Dolutegravir (Tivicay)

Dolutegravir (Tivicay) belongs to the class of antiretroviral drugs known as integrase inhibitors. The drug works against HIV's integrase protein, blocking its ability to integrate its genetic code into human cells.

It was given marketing approval by the Food and Drug Administration (FDA) in the US in 2013 and in Europe in January 2014 for use by adults and adolescents over 12 years of age.

Dolutegravir is formulated as a yellow 50mg tablet. The dose of dolutegravir is 50mg (one tablet) once a day, or twice a day if taken with efavirenz, nevirapine, tipranavir, or for HIV known to be resistant to integrase inhibitors. It can be taken with our without food.

Dolutegravir is also available as part of a fixed-dose combination pill called Triumeq. See Triumeq for further details.

Clinical trials leading to the approval of dolutegravir show that three-drug regimens containing the drug are highly effective and well tolerated. Several studies have shown that dolutegravir-based treatment is superior to treatment containing either darunavir/ritonavir or efavirenz in previously untreated people. The FLAMINGO study showed that dolutegravir plus two nucleoside reverse transcriptase inhibitors (NRTIs) was superior to darunavir/ritonavir (90% vs 83% virally suppressed after 48 weeks), especially in people with high viral loads.1 The SINGLE study compared dolutegravir/abacavir/lamivudine to Atripla. Here again, dolutegravir-based treatment was superior (88% vs 81% virally suppressed at 48 weeks) due to fewer side-effects leading to treatment discontinuation.2 The SPRING-2 study found that dolutegravir was equivalent to raltegravir in a 96-week study in previously untreated people.3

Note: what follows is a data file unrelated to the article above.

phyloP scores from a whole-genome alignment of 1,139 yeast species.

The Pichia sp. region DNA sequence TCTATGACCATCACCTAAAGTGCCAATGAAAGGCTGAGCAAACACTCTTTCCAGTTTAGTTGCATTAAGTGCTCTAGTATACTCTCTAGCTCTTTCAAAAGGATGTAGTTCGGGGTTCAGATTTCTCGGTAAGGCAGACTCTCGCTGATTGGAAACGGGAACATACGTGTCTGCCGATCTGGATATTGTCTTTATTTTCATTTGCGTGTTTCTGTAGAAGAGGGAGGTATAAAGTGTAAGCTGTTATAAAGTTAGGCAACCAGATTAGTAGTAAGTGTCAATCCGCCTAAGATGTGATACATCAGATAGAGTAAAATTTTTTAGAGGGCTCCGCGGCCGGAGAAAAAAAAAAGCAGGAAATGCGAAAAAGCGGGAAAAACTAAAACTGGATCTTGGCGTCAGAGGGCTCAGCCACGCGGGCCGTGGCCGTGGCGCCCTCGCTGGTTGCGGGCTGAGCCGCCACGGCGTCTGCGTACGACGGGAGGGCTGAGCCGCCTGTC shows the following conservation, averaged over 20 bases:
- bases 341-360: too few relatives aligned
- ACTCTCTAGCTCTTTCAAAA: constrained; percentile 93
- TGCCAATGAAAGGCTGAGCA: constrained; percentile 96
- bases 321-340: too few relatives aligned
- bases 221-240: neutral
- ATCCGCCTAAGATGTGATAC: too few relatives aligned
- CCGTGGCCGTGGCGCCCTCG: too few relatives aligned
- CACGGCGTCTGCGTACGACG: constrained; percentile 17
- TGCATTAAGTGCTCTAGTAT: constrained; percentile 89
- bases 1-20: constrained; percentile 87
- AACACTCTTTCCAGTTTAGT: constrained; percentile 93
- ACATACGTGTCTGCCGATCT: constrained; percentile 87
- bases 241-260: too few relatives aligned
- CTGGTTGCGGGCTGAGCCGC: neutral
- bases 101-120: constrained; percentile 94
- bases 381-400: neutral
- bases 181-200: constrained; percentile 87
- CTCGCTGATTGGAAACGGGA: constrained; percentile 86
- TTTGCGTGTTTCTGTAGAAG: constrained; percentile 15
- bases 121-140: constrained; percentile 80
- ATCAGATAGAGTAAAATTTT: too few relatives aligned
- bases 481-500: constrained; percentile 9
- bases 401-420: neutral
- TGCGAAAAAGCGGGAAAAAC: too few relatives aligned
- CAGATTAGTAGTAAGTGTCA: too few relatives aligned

Due to its high potency and good tolerability dolutegravir is recommended as a preferred element of first-line treatment in British HIV Association, US and European AIDS Clinical Society treatment guidelines.

Due to its lack of cross-resistance to raltegravir, dolutegravir is highly effective in suppressing viral load in people with raltegravir treatment failure, especially when dosed twice daily and combined with at least one other active drug.4

Dolutegravir is also being tested in clinical trials as part of a two-drug therapy in combination with either lamivudine or rilpivirine. Trials show that dolutegravir is just as effective when combined with one of these drugs as when used in a three-drug combination, at least for people who already have fully suppressed viral load. The advantage of using dolutegravir in a two-drug combination is that it may reduce the risk of long-term side-effects.

Important warning: An allergic (hypersensitivity) reaction has been reported in some people taking dolutegravir. This is not common, but you should see a doctor immediately if you think you are experiencing an allergic reaction. The symptoms are skin rash; fever; fatigue; swelling, sometimes of the face or mouth, causing breathing problems; muscle or joint aches.